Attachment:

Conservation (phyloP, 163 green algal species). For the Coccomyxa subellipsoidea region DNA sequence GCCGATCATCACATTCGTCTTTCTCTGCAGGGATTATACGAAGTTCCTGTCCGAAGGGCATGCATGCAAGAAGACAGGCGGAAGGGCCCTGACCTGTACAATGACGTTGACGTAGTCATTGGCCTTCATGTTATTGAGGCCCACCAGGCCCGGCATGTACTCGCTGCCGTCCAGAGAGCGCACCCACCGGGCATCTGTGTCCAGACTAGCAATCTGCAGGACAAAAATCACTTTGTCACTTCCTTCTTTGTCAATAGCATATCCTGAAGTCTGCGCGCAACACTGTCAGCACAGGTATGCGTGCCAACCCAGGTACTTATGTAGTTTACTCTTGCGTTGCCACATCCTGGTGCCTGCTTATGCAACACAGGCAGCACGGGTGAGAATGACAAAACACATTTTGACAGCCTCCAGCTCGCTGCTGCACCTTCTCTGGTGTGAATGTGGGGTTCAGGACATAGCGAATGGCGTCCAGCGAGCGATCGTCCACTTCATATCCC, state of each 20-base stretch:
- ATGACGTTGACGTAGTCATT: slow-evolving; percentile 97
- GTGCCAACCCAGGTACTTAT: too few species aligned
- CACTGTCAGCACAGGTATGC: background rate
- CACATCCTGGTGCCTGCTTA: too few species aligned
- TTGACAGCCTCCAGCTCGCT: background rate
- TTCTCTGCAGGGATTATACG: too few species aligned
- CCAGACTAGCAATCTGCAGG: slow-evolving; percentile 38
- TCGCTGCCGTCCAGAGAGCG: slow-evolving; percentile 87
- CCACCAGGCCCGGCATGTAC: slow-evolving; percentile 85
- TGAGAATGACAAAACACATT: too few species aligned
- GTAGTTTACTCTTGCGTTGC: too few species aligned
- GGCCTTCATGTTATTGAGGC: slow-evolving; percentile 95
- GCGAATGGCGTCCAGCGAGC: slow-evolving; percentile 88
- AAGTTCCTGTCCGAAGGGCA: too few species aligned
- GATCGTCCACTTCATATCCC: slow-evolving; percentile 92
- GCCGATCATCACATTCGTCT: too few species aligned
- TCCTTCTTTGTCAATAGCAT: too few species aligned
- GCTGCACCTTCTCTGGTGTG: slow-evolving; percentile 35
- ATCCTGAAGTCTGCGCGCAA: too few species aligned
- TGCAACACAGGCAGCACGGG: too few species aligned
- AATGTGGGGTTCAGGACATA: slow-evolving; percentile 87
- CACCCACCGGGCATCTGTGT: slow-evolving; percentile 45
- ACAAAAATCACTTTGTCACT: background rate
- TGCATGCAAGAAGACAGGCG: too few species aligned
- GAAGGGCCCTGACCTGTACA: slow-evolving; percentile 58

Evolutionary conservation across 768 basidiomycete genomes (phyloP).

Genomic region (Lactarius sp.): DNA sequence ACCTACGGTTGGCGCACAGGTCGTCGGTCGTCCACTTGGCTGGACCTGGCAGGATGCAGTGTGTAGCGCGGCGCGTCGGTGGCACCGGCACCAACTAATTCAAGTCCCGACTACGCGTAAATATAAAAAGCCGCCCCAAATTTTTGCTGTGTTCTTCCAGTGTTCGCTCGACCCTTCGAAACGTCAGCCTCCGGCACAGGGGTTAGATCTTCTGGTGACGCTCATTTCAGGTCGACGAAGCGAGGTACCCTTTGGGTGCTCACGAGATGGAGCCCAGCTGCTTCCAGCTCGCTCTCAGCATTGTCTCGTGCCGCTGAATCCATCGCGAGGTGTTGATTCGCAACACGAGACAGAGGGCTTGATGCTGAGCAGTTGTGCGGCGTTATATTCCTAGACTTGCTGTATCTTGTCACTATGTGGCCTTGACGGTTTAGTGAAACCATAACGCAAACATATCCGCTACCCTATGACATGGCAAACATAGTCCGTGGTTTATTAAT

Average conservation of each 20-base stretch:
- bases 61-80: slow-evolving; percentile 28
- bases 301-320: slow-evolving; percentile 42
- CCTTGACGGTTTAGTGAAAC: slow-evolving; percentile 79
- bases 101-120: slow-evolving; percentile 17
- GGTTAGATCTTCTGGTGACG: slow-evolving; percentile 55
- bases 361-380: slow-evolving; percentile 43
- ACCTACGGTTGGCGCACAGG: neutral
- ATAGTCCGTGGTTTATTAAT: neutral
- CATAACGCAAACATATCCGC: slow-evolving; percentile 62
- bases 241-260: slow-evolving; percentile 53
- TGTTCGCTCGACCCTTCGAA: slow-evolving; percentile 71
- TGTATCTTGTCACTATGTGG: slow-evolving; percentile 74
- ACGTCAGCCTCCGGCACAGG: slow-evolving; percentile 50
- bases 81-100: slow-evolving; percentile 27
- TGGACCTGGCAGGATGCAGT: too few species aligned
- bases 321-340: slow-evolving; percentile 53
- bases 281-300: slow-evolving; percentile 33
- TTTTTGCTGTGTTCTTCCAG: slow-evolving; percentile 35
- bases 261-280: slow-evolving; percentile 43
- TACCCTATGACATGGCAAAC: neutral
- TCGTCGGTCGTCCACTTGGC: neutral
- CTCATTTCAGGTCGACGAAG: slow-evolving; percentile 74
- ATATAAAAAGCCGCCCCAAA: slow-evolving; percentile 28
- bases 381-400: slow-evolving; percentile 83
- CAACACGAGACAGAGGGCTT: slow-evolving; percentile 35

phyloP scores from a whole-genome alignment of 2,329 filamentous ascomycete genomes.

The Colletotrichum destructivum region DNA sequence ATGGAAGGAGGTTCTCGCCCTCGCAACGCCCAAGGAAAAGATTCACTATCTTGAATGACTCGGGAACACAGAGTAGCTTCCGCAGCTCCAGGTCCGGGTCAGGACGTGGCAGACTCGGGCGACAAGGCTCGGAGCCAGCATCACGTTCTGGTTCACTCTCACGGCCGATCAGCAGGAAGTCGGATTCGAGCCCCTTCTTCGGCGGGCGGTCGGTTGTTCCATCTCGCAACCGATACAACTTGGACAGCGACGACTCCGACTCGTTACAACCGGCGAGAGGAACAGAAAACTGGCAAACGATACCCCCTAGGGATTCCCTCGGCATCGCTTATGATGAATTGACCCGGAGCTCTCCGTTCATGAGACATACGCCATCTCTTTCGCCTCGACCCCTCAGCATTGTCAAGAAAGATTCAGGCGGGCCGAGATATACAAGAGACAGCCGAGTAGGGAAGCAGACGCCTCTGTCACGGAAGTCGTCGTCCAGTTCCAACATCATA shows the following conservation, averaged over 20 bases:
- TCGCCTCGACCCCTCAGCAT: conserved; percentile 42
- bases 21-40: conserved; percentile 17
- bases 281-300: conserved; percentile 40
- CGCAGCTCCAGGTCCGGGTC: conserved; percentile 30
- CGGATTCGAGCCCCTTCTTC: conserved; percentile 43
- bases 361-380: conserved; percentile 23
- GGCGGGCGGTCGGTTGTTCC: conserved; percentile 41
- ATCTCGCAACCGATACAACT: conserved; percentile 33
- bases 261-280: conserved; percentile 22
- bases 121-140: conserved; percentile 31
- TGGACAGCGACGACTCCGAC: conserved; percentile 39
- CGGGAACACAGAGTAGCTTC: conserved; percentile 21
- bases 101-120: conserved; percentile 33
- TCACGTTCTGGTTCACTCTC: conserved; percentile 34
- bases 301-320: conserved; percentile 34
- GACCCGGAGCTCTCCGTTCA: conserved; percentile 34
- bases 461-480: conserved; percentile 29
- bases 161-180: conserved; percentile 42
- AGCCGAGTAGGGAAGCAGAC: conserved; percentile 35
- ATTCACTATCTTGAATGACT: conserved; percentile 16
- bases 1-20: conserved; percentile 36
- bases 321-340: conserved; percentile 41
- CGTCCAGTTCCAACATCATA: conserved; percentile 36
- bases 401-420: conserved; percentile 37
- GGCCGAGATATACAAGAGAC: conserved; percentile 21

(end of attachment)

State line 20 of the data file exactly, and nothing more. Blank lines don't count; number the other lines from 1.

- ATCCTGAAGTCTGCGCGCAA: too few species aligned